Powered by TMCnet
| More

Cable Technology Feature Article

October 25, 2010

Fewer Free TV Shows to be Seen on Web Due to Cable Dispute

By Ed Silverstein, TMCnet Contributor

There will likely be fewer free TV shows on the Web after broadcasters blocked access to their programming this month to enforce demands that they get paid, according to the AP.

The AP reported that Fox, ABC, NBC and CBS are holding back some programming from online viewers in two separate fee disputes after a few years of experimenting with free, ad-supported viewing.

Broadcasters will likely make fewer of their shows available or delay when they become available online.

The AP said this would result in fewer viewers dropping their cable TV subscriptions and watching the shows online instead.

If the cable and satellite TV providers can hang on to more subscribers, broadcasters can demand more money from them to carry their stations, according to the AP.

For example, last weekend, Fox blocked online access to its shows, including "Glee" to 2.6 million Cablevision broadband Internet subscribers, as part of a dispute over how much Cablevision pays to carry the signals of Fox-owned TV stations.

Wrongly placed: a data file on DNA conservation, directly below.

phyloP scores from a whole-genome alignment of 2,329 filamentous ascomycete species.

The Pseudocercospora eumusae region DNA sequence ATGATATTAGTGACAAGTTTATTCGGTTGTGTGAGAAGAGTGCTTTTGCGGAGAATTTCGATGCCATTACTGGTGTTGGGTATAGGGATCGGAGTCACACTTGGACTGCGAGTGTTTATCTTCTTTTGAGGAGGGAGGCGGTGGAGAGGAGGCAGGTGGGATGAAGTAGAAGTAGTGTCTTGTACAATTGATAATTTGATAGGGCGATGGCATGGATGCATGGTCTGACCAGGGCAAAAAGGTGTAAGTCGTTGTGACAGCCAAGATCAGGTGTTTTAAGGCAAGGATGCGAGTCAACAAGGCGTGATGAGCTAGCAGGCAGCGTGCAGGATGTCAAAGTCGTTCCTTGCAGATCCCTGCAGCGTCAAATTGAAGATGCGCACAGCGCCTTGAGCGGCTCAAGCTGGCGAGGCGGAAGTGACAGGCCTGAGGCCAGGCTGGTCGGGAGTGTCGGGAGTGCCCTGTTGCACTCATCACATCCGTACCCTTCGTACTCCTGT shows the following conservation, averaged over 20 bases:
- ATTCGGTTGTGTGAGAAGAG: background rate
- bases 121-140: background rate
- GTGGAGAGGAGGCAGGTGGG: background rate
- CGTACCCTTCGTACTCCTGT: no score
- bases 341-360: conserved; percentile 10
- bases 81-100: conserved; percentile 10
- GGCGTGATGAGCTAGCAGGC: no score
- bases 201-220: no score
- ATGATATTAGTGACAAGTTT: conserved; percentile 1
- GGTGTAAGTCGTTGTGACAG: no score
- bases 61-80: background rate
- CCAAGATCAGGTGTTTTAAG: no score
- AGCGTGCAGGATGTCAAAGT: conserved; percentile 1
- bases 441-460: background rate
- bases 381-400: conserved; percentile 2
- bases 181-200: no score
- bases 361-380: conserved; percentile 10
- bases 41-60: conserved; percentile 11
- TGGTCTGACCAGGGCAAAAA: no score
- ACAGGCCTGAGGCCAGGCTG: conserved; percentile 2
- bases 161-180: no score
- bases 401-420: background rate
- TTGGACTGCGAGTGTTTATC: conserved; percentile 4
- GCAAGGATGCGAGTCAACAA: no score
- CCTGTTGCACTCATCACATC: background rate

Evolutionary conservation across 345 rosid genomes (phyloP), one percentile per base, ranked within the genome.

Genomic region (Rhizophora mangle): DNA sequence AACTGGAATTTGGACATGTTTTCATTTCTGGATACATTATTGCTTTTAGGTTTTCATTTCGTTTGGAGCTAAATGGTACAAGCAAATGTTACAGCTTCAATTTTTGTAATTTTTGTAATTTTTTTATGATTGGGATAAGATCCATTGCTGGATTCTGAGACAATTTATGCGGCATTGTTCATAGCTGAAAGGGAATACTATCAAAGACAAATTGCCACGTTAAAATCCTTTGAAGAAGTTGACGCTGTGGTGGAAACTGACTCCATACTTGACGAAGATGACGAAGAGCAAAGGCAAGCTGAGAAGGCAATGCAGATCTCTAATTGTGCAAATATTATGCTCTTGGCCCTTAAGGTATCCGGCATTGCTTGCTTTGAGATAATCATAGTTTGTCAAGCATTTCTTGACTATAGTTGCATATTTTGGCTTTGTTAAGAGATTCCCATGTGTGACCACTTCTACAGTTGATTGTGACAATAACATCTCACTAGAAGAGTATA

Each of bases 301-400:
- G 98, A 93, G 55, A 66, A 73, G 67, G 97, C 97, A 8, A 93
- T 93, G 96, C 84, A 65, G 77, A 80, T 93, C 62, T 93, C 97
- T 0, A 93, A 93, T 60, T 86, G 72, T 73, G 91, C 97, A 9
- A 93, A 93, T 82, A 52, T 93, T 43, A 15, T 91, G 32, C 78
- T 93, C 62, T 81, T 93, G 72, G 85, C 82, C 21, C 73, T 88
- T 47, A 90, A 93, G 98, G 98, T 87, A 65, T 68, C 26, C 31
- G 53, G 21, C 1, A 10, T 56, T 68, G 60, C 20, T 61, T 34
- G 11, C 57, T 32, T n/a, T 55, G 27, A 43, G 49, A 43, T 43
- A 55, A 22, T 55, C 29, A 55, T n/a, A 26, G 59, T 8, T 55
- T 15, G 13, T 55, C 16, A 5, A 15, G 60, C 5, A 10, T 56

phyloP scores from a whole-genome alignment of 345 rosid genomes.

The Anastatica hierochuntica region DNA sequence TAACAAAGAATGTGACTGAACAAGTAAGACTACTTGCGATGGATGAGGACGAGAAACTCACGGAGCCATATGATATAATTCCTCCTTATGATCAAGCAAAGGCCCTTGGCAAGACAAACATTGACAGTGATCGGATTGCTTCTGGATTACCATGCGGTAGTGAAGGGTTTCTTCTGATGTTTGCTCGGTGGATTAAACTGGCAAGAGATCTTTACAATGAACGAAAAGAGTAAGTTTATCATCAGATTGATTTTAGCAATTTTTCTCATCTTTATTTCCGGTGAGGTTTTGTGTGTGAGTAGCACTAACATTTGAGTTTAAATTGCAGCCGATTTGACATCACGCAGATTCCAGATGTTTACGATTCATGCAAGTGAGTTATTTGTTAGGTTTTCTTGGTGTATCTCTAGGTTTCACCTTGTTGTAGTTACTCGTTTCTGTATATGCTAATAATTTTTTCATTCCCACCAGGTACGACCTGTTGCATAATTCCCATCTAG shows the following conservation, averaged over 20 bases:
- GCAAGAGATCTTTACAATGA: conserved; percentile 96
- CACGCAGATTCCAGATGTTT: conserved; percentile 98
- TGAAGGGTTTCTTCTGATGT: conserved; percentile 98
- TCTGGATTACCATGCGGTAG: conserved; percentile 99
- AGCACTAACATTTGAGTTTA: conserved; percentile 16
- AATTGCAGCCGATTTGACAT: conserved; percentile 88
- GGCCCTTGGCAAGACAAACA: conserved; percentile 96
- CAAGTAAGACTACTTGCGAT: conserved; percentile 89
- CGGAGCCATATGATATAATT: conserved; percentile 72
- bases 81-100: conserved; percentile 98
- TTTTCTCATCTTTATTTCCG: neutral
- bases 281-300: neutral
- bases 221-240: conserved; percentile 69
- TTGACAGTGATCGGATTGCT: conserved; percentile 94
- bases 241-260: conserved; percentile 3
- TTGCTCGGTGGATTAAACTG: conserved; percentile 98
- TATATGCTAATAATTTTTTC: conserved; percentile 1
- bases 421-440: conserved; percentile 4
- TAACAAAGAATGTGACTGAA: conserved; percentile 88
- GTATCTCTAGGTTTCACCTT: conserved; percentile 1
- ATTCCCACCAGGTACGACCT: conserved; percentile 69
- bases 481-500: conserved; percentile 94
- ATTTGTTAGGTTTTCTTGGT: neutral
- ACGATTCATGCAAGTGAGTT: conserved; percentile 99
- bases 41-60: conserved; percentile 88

ABC, NBC and CBS turned off access to full episodes when accessed from the new Google (News - Alert) TV Web browser.

The AP explained that both actions show that broadcasters are demanding to be paid for their shows wherever they are seen — as new devices are making it easier to watch those shows on regular TVs.

"Consumers must be made to realize that nothing is free anymore,” said BTIG Research analyst Rich Greenfield.

The AP reported that some relevant recent events include:

Fox abandoned its Internet blockade after about 12 hours, following protests from several lawmakers, including U.S. Rep. Edward Markey, D-Mass.

Fox TV stations have remained off of Cablevision lineups since Oct. 16, as the two companies are in a dispute. Cablevision has about 3.1 million TV subscribers in the New York metropolitan area.

Google said it could not force broadcasters to make content available. "It is ultimately the content owner's choice to restrict users from accessing their content on the platform," Google said in a statement.

The free Hulu (News - Alert) online video site is already blocked from mobile phones.

Ed Silverstein is a TMCnet contributor. To read more of his articles, please visit his columnist page.

Edited by Tammy Wolf